Over the past 14 years, the Long Island Power Authority has encouraged solar energy through rebates to residential and commercial ratepayers and through a request-for-proposals process, paying developers to build large-scale utility-size arrays ["Judge puts solar farm on hold," News, June 10].
Ratepayers who choose to take advantage of solar for their homes and businesses work here, pay taxes here, and spend the money they save in the local economy. In most cases, they use local installers who also live, work and pay taxes here.
When an out-of-state solar developer contracts with LIPA, many of these local economic benefits evaporate. Sometimes a large-scale solar installation uses pristine land that otherwise could be better used. Although installing solar arrays on less-valuable land such as landfills makes sense, many developers shy away from that because it's more expensive.
More important, we ship our hard-earned money out of state. In many cases, these developers bring out-of-state workers to install the arrays. But worse than that, LIPA pays a long-term fee, which typically is twice as expensive as traditional power, for solar power produced. All of those funds go to the out-of-state developer. Wave goodbye to our money, as it rarely gets recirculated locally.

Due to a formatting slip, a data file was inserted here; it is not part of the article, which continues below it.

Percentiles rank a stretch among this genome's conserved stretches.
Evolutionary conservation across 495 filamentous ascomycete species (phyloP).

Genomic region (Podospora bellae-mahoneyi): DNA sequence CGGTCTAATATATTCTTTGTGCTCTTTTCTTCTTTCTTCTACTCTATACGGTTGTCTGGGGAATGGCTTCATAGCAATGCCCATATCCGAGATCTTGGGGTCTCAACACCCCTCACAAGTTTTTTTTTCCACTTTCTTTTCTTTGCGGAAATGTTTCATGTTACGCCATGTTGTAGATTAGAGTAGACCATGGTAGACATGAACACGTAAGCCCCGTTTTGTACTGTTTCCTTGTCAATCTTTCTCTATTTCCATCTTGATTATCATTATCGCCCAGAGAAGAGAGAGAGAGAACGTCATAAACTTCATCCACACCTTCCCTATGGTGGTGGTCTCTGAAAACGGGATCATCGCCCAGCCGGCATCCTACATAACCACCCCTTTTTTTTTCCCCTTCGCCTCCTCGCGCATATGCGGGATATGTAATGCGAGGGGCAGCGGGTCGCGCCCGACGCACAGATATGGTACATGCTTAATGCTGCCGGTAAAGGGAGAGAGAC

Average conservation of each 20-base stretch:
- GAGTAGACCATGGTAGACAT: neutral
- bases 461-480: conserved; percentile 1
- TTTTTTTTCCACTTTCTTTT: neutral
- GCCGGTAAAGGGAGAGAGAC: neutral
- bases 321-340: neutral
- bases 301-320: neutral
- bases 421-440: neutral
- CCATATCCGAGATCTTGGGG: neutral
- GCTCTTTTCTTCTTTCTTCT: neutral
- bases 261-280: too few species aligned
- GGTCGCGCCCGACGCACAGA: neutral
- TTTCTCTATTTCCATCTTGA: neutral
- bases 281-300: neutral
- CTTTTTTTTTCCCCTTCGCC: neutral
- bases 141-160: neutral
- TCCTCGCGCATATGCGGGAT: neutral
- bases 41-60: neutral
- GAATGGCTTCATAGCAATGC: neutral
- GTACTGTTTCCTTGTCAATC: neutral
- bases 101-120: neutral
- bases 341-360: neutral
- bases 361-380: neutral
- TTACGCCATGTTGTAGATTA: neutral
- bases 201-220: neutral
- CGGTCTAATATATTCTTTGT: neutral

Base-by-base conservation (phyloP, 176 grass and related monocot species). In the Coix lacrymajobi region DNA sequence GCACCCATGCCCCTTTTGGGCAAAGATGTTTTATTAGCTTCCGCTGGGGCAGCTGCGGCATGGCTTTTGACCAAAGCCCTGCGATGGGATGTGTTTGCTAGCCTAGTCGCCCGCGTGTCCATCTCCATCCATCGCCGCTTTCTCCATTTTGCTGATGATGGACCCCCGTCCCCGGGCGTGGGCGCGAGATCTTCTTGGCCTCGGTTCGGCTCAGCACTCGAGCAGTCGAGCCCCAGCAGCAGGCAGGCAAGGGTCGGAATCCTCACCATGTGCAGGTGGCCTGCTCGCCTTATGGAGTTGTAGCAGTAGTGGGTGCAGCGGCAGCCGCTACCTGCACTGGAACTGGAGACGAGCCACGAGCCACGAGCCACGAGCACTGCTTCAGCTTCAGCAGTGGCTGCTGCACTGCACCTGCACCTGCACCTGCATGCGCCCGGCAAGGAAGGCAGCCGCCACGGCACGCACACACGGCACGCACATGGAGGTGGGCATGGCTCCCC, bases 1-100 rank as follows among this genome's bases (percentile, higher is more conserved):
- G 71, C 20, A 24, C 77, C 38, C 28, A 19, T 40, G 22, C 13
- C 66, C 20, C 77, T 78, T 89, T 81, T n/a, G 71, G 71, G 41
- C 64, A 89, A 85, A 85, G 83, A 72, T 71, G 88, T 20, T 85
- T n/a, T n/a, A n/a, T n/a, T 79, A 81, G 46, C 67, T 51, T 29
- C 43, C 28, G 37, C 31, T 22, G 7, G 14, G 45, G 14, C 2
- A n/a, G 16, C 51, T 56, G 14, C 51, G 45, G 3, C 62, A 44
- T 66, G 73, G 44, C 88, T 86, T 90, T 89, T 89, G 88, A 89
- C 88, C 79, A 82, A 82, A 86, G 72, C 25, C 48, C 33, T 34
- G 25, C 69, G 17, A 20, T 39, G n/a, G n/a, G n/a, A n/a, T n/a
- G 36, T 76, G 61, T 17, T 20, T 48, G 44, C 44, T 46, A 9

Let's use the money more wisely, invest in local businesses and encourage local development on the millions of square feet of unused rooftops.
Mike Bailis, Oakdale
Editor's note: The writer owns Sunation Solar Systems, which installs solar power systems.